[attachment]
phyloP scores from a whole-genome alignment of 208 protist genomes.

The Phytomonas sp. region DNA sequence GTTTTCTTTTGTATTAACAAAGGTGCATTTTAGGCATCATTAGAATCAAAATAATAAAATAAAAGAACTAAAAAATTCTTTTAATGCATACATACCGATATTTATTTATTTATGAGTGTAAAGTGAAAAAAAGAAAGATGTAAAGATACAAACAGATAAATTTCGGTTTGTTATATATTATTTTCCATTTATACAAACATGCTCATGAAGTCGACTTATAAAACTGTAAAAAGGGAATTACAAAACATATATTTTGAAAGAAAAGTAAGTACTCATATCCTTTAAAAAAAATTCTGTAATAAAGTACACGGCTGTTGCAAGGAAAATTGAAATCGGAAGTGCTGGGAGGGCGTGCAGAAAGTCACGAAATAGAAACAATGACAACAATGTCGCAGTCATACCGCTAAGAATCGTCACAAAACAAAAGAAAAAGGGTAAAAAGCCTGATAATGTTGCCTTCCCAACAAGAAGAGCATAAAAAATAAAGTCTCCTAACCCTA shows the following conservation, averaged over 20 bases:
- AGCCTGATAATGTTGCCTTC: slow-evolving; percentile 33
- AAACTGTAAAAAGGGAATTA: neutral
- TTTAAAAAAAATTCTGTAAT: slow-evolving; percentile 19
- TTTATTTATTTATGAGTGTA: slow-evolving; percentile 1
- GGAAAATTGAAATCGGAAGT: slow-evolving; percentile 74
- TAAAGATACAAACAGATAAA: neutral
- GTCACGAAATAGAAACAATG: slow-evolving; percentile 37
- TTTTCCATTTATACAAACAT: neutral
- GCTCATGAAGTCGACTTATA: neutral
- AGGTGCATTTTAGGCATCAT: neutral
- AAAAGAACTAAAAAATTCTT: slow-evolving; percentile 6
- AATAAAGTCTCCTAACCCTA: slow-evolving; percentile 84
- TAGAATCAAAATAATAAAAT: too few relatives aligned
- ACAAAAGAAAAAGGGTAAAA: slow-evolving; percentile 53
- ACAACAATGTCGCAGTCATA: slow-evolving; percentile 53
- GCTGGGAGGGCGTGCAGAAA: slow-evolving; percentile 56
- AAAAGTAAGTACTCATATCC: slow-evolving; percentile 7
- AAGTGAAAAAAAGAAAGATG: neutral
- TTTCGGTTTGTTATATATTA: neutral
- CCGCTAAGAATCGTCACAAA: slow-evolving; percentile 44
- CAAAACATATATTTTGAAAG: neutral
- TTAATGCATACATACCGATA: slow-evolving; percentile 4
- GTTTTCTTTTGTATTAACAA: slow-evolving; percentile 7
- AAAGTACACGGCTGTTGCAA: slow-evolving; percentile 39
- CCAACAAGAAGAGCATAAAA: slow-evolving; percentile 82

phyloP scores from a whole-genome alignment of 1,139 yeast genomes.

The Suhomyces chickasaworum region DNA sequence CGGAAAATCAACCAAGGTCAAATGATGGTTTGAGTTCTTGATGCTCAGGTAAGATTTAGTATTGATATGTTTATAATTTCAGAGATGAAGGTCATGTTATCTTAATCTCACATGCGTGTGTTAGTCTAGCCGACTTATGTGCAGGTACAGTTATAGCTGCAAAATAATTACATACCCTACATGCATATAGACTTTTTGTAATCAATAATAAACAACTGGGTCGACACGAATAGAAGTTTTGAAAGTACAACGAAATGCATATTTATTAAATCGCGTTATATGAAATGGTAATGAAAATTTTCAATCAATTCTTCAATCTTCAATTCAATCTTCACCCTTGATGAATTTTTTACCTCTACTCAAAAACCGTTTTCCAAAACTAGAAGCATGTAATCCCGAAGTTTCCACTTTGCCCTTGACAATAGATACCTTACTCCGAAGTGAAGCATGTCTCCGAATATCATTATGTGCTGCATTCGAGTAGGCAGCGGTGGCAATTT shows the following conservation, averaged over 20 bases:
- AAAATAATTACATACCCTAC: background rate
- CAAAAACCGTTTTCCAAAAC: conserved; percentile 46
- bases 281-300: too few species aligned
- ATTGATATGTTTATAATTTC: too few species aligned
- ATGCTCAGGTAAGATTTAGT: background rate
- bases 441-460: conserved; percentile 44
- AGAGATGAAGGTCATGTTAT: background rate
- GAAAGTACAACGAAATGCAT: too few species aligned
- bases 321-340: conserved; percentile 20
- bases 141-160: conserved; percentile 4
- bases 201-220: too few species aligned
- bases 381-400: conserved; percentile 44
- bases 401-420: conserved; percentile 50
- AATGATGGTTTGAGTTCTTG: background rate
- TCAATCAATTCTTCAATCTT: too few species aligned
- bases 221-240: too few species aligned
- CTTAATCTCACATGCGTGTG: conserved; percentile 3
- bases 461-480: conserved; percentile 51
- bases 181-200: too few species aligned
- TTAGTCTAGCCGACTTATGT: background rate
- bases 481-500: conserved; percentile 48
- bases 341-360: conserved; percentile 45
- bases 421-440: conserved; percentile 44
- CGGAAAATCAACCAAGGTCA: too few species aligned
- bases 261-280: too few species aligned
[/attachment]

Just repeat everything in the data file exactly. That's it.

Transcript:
phyloP scores from a whole-genome alignment of 208 protist genomes.

The Phytomonas sp. region DNA sequence GTTTTCTTTTGTATTAACAAAGGTGCATTTTAGGCATCATTAGAATCAAAATAATAAAATAAAAGAACTAAAAAATTCTTTTAATGCATACATACCGATATTTATTTATTTATGAGTGTAAAGTGAAAAAAAGAAAGATGTAAAGATACAAACAGATAAATTTCGGTTTGTTATATATTATTTTCCATTTATACAAACATGCTCATGAAGTCGACTTATAAAACTGTAAAAAGGGAATTACAAAACATATATTTTGAAAGAAAAGTAAGTACTCATATCCTTTAAAAAAAATTCTGTAATAAAGTACACGGCTGTTGCAAGGAAAATTGAAATCGGAAGTGCTGGGAGGGCGTGCAGAAAGTCACGAAATAGAAACAATGACAACAATGTCGCAGTCATACCGCTAAGAATCGTCACAAAACAAAAGAAAAAGGGTAAAAAGCCTGATAATGTTGCCTTCCCAACAAGAAGAGCATAAAAAATAAAGTCTCCTAACCCTA shows the following conservation, averaged over 20 bases:
- AGCCTGATAATGTTGCCTTC: slow-evolving; percentile 33
- AAACTGTAAAAAGGGAATTA: neutral
- TTTAAAAAAAATTCTGTAAT: slow-evolving; percentile 19
- TTTATTTATTTATGAGTGTA: slow-evolving; percentile 1
- GGAAAATTGAAATCGGAAGT: slow-evolving; percentile 74
- TAAAGATACAAACAGATAAA: neutral
- GTCACGAAATAGAAACAATG: slow-evolving; percentile 37
- TTTTCCATTTATACAAACAT: neutral
- GCTCATGAAGTCGACTTATA: neutral
- AGGTGCATTTTAGGCATCAT: neutral
- AAAAGAACTAAAAAATTCTT: slow-evolving; percentile 6
- AATAAAGTCTCCTAACCCTA: slow-evolving; percentile 84
- TAGAATCAAAATAATAAAAT: too few relatives aligned
- ACAAAAGAAAAAGGGTAAAA: slow-evolving; percentile 53
- ACAACAATGTCGCAGTCATA: slow-evolving; percentile 53
- GCTGGGAGGGCGTGCAGAAA: slow-evolving; percentile 56
- AAAAGTAAGTACTCATATCC: slow-evolving; percentile 7
- AAGTGAAAAAAAGAAAGATG: neutral
- TTTCGGTTTGTTATATATTA: neutral
- CCGCTAAGAATCGTCACAAA: slow-evolving; percentile 44
- CAAAACATATATTTTGAAAG: neutral
- TTAATGCATACATACCGATA: slow-evolving; percentile 4
- GTTTTCTTTTGTATTAACAA: slow-evolving; percentile 7
- AAAGTACACGGCTGTTGCAA: slow-evolving; percentile 39
- CCAACAAGAAGAGCATAAAA: slow-evolving; percentile 82

phyloP scores from a whole-genome alignment of 1,139 yeast genomes.

The Suhomyces chickasaworum region DNA sequence CGGAAAATCAACCAAGGTCAAATGATGGTTTGAGTTCTTGATGCTCAGGTAAGATTTAGTATTGATATGTTTATAATTTCAGAGATGAAGGTCATGTTATCTTAATCTCACATGCGTGTGTTAGTCTAGCCGACTTATGTGCAGGTACAGTTATAGCTGCAAAATAATTACATACCCTACATGCATATAGACTTTTTGTAATCAATAATAAACAACTGGGTCGACACGAATAGAAGTTTTGAAAGTACAACGAAATGCATATTTATTAAATCGCGTTATATGAAATGGTAATGAAAATTTTCAATCAATTCTTCAATCTTCAATTCAATCTTCACCCTTGATGAATTTTTTACCTCTACTCAAAAACCGTTTTCCAAAACTAGAAGCATGTAATCCCGAAGTTTCCACTTTGCCCTTGACAATAGATACCTTACTCCGAAGTGAAGCATGTCTCCGAATATCATTATGTGCTGCATTCGAGTAGGCAGCGGTGGCAATTT shows the following conservation, averaged over 20 bases:
- AAAATAATTACATACCCTAC: background rate
- CAAAAACCGTTTTCCAAAAC: conserved; percentile 46
- bases 281-300: too few species aligned
- ATTGATATGTTTATAATTTC: too few species aligned
- ATGCTCAGGTAAGATTTAGT: background rate
- bases 441-460: conserved; percentile 44
- AGAGATGAAGGTCATGTTAT: background rate
- GAAAGTACAACGAAATGCAT: too few species aligned
- bases 321-340: conserved; percentile 20
- bases 141-160: conserved; percentile 4
- bases 201-220: too few species aligned
- bases 381-400: conserved; percentile 44
- bases 401-420: conserved; percentile 50
- AATGATGGTTTGAGTTCTTG: background rate
- TCAATCAATTCTTCAATCTT: too few species aligned
- bases 221-240: too few species aligned
- CTTAATCTCACATGCGTGTG: conserved; percentile 3
- bases 461-480: conserved; percentile 51
- bases 181-200: too few species aligned
- TTAGTCTAGCCGACTTATGT: background rate
- bases 481-500: conserved; percentile 48
- bases 341-360: conserved; percentile 45
- bases 421-440: conserved; percentile 44
- CGGAAAATCAACCAAGGTCA: too few species aligned
- bases 261-280: too few species aligned